To return to profitability, Mr. Olsen is pushing for change. Digital is whittling away at its number of product offerings, trying to make selling easier for its sales force and simpler for its customers. Also, portions of Digital's sales force will soon be receiving some commissions as an incentive, a dramatic change from the company's longstanding policy of paying salespeople straight salaries.

But is it enough to get Digital back on track? Mr. Olsen says organizational shake-ups are good for the company, but insiders point dejectedly to a growing list of recent high-level Digital departures, especially William D. Strecker, former vice president of engineering and leading player in shaping product strategy. In the most recent reshuffling -- the company's second in three months -- Mr. Strecker lost another power struggle with Mr. Olsen.

Though he remains at Digital in the new post of chief of technology, Mr. Strecker is no longer leading the company's technical development. Mr. Olsen said this was good time for Mr. Strecker, who is 48 years old, to take some time off and figure out what he wanted to do. Mr. Strecker declined to comment on the matter.

Mr. Strecker is understood to have opposed Digital's move into mainframe computing three years ago, which Mr. Olsen championed. Digital's VAX9000 mainframe reportedly cost more than $1 billion to build, arrived late to the market and has been a financial disaster for the company.

Mr. Strecker reportedly pushed hard for Digital to form an alliance with Apple Computer last year, but Mr. Olsen opposed such a move. Apple eventually made an agreement with International Business Machines Corporation instead. Mr. Strecker, believing Digital needed a key alliance with a major player in desktop computing, then pushed hard for the agreement recently completed with Microsoft Corporation.

Digital insiders say Mr. Olsen strongly opposed that alliance, too, but that Mr. Strecker refused to back down. The alliance was officially signed in April, with Mr. Olsen happily introducing Microsoft's chairman, Bill Gates, to the crowd at Digital's DEC World exhibition two weeks ago. The hard push toward Microsoft cost Mr. Strecker his engineering job, his associates say. "The Microsoft deal was the straw that broke the camel's back," said one executive.

Digital's problems appear to be as complex and confusing as its legendary matrix organization, in which layers of management disseminate mountains of data seeking consensus within Digital. All of this takes time and can be derailed by a word from Mr. Olsen.

To Mr. Olsen, "I have a simple set of management rules."

"I set up everything so that it runs automatically without me," he said. "When things run ideally, I have nothing to do. And then in those areas which aren't working well or need changes, I am not at all embarrassed to get involved in great detail, extreme detail when that is what is necessary to solve a particular problem."

He insists that the huge jobs cuts resulted from more efficient methods of building and servicing products and had nothing to do with the recession. "These are not jobs that will ever come back," he said.

Mr. Olsen refuses to make company policy based on newspaper articles or consultants' opinions. "I always have a model of the company or portion of the company I'm working on and am clearly going in a direction," he said. "It always takes longer than I expect, because changing people takes longer than I think it would."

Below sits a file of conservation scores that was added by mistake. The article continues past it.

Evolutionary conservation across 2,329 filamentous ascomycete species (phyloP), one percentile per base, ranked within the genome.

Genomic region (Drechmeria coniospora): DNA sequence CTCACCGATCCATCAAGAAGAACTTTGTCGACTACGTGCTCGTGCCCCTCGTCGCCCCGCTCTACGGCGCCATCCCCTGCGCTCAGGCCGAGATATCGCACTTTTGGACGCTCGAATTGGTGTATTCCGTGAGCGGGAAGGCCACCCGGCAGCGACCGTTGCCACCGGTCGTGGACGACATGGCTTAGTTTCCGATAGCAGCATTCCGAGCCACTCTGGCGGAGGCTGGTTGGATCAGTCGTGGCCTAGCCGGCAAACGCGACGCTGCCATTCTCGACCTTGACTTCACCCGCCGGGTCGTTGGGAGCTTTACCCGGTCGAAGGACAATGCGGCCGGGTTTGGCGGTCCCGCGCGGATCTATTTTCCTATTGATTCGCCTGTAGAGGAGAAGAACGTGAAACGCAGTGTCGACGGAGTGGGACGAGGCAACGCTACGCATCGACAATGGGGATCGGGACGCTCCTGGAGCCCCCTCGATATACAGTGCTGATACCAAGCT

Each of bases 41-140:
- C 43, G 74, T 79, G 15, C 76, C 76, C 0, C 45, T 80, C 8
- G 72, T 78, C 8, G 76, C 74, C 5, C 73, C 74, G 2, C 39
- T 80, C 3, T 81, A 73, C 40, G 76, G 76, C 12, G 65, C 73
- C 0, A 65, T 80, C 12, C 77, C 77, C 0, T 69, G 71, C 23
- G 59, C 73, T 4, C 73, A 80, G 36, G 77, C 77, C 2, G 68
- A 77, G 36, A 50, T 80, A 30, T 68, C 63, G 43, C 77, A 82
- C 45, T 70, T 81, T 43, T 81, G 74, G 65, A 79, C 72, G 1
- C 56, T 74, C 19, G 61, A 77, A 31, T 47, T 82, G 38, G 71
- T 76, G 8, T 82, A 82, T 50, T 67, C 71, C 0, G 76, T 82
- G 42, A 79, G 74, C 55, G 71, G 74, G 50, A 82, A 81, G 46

Mr. Olsen said those within the company who were disgruntled were only those like Mr. Rose who left after the showdown on Digital's personal computer strategy. "When you get into trouble is when people want to hang on to the way we used to do things," he said. He said that one failure at Digital was not moving managers around enough to learn how to be senior executives.

Mr. Olsen insisted that he was not possessive about Digital. "It's a professional job," he said. "It's never been my company. From the start, we said we will only run it as long as we're the best."

Most Digital employees remain intensely loyal to Mr. Olsen. William Johnson, vice president of marketing, said that although there had been delays in the introduction of products, particularly one that links computer systems, he did not blame Mr. Olsen.

"We were a year and a half late offering a TCPIP product," Mr. Johnson said. "That wasn't Ken's fault. That's what he pays me for. When I look at our senior staff, it's very formidable, but I can't think of anybody, inside or outside, who could take over who is as dynamic as Ken is."

Mr. Olsen said he had no intention of turning over the reins to anyone else. Critics say he has effectively blocked any rising stars within Digital from gaining broad enough management skills to replace him.

Whether Mr. Olsen is able to lead Digital out of its current morass remains to be seen. Critics say it will be a difficult task. Mr. Olsen remains upbeat. "We've lived through many recessions," he said. "This is just one more."

GRAPHIC: Photo: Kenneth H. Olsen, founder of the Digital Equipment Corporation, has run the company since 1957. (Joe Wrinn for The New York Times) (pg. D1)

Graphs: "System Error" shows amount of Digital's sales from 1989-'92; and earnings from '91-'92. (Source: Datastream) (pg. D4)

Copyright 1992 The New York Times Company